Speaking only for myself, as someone who is proudly conservative and also happens to be gay, I'd much prefer it if Milo continued to distance himself from the movement whose principles and integrity I value. Sometimes it feels as if his schtick is deliberately engineered to perpetuate some of the ugliest stereotypes about both conservatives and gays. He's welcome to continue doing whatever it is that he does, but perhaps we can mutually agree to keep conservatism out of the crossfire, as he is not a worthy ambassador on its behalf. Milo's business model does not involve winning converts. It involves the giving of gratuitous offense (see, for example, this exchange with a lesbian), in order to elicit viscerally negative reactions. He has the right to operate like this, of course, but that doesn't make it right. Those concepts are not synonymous. And conservatives who wish to combat the Left's destructive culture of weaponized political correctness need not debase themselves in that pursuit by becoming advocates or apologists for mean-spiritedness and rudeness. That said, this flare-up goes well beyond Milo's stylistic modus operandi. Ben Shapiro, a conservative writer with impeccable anti-PC bona fides, has spoken out on several occasions about Milo's toxic methods:
Milo defended himself on Facebook, condemning pedophilia and saying that the current "furore" is attributable to selective editing, unfair distortions, and his own "sloppy" verbiage in the offending conversation. I encourage you to read it and draw your own conclusions. I'd only note that in the extended clip, Milo bemoans the "arbitrary and oppressive" notion of sexual consent, and makes an amoral case that there's a meaningful distinction between "pedophilia" and sexual conduct with post-pubescent underage children as young as 13. Despite the ages he cites in his Facebook post (16 and 17), he mentions the age of 13 at least three times in the longer clip, including a hypothetical example of sex between a 28-year-old adult and a 13-year-old child. "These things do happen, perfectly consensually," he asserts. Milo can parse and spin until he's blue in the face -- and some of the points he makes are worthy of consideration and even empathy -- but he did mount a public justification of pederasty, which understandably proved to be a bridge too far for the higher-ups at CPAC. Also, Milo's whining about "establishment conservatives who hate Trump as much as they hate me" is myopic and amusingly misplaced. Donald Trump is now the duly-elected President of the United States who will address CPAC on Friday morning. I haven't seen anybody -- prominent conservative Trump critics included -- objecting to that. Milo is not Trump, and he's not the victim here.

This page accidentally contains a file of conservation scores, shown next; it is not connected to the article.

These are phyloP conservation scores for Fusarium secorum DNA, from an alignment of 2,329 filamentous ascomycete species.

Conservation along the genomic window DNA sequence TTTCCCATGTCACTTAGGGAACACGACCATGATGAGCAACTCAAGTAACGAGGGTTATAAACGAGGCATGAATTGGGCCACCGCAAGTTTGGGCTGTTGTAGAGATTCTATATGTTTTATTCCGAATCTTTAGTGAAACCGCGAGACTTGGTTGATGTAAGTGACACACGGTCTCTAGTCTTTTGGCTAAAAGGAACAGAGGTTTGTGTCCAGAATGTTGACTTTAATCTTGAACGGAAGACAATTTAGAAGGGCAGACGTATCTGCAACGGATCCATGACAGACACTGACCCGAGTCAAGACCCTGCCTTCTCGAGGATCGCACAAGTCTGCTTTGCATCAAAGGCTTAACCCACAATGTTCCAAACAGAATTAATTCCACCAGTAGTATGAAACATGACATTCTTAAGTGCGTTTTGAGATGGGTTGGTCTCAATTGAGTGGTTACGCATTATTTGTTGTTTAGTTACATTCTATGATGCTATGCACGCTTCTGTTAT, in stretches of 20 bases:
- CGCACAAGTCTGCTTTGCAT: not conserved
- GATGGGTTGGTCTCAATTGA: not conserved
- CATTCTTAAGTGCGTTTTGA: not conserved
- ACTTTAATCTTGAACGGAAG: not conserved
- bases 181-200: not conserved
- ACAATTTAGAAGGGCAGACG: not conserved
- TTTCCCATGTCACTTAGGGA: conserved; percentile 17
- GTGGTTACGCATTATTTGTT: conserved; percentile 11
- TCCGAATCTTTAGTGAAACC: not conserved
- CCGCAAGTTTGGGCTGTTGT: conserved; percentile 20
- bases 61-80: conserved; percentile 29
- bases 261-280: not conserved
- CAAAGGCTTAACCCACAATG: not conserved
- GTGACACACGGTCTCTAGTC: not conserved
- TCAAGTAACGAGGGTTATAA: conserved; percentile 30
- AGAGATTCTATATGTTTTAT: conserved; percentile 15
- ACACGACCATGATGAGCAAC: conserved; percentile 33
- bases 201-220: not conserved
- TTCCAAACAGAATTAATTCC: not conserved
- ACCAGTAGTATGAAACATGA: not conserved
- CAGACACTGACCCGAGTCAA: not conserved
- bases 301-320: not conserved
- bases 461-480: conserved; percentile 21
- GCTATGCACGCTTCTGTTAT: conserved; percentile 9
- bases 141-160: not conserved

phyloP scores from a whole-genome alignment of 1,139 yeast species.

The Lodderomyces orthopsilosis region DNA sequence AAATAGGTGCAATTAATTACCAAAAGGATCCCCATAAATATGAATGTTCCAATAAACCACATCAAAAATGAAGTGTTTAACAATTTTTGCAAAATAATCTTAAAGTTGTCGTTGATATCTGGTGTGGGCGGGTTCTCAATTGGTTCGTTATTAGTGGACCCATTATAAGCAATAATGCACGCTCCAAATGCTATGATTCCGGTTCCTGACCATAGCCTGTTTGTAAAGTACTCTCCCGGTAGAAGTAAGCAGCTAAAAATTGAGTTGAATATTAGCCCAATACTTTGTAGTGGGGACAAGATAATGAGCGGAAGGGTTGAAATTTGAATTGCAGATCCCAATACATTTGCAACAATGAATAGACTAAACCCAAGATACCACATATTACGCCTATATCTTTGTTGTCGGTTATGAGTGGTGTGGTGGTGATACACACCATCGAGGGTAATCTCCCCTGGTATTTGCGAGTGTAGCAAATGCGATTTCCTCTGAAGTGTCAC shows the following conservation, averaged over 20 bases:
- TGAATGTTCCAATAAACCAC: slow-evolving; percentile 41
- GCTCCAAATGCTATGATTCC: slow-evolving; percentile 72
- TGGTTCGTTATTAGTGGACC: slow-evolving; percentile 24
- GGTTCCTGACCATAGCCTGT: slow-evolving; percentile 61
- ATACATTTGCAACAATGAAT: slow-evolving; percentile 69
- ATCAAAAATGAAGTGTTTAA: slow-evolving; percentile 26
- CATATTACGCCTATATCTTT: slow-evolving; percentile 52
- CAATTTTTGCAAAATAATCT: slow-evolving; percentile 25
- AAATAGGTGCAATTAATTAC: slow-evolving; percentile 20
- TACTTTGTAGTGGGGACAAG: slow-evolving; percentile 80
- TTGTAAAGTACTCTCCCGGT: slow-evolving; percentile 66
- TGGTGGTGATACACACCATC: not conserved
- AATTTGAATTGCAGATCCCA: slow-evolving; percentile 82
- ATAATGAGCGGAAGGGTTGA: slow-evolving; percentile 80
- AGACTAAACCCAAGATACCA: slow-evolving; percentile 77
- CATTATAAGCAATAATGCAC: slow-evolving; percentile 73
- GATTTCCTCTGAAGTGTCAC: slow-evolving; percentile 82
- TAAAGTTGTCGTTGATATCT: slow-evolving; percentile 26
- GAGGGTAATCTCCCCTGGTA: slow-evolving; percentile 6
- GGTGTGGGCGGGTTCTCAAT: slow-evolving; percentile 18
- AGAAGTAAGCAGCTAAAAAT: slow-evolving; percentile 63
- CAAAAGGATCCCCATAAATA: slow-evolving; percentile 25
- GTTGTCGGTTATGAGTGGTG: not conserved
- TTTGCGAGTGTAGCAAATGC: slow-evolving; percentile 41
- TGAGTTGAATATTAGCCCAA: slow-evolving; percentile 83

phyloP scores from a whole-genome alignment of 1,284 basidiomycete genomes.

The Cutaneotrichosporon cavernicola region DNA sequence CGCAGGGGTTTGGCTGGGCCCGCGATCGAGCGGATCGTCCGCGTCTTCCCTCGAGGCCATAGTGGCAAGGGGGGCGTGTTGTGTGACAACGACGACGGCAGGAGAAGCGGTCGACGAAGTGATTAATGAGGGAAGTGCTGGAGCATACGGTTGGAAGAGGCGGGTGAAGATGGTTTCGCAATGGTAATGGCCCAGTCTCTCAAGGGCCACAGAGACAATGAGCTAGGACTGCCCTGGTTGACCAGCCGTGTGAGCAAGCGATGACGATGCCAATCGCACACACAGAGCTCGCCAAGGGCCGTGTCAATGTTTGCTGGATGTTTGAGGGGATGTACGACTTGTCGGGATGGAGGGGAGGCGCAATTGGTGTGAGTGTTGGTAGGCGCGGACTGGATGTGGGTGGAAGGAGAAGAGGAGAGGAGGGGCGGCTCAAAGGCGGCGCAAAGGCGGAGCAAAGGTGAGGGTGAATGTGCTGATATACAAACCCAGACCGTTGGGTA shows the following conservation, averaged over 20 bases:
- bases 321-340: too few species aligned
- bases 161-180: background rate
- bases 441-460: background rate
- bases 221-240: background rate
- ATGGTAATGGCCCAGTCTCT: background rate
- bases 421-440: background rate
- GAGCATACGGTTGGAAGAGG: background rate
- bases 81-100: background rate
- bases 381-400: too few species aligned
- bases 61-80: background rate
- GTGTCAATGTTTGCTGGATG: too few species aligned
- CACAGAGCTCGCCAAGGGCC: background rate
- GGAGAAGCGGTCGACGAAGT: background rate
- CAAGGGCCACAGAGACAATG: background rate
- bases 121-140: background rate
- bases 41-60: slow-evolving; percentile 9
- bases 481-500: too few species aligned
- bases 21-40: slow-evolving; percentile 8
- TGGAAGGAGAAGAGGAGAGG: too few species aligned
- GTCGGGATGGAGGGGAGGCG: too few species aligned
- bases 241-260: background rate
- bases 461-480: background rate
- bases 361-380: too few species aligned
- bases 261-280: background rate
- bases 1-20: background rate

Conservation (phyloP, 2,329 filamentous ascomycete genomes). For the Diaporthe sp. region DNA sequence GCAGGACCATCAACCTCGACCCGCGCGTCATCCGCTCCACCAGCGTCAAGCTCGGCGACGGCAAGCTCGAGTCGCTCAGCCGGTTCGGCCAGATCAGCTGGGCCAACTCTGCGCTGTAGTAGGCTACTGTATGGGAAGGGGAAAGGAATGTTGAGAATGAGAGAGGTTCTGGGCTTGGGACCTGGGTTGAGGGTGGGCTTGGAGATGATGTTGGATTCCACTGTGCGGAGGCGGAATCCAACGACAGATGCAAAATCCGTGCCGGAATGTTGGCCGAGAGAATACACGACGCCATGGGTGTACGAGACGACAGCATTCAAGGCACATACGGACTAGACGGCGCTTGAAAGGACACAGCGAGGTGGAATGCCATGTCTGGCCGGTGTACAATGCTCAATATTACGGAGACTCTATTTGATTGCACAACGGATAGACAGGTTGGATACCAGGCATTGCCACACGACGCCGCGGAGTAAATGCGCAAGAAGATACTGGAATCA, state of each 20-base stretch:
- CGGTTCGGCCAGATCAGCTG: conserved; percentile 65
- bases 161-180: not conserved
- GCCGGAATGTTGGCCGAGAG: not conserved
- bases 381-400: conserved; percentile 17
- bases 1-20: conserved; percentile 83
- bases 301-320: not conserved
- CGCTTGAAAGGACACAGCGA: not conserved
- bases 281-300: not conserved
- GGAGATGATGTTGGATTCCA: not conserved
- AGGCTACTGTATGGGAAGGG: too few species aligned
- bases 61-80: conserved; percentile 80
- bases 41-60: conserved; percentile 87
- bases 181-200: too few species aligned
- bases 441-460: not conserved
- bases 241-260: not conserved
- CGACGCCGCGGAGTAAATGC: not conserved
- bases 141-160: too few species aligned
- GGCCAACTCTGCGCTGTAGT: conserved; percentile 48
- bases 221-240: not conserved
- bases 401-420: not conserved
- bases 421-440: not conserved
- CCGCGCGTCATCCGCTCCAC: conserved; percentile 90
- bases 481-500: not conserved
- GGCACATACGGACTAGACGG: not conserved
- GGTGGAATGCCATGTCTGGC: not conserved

In short, this whole episode was an unmitigated debacle. A strong body of evidence against inviting Milo in the first place was evidently ignored, necessitating a frantic retreat when even more of his garbage was exposed. And now this misadventure will be exploited by bad actors on all sides -- including Milo (the 'courageous martyr' legend serves his business model) and his most fascistic critics (who will point to the CPAC disinvitation to help rationalize future violent disruptions). The wisest course of action would have been to avoid Milo's carnival act altogether -- but once he was unveiled as the keynote speaker, and the pederasty video started making the rounds, the CPAC bosses found themselves staring at a menu of bad options. They've likely selected the least bad remaining choice (and I say that as a persistent critic of the "hound controversial speakers" culture), but not before inflicting some damage with a grave, unforced error. In any case, the Milo-less show will go on, starting Thursday morning.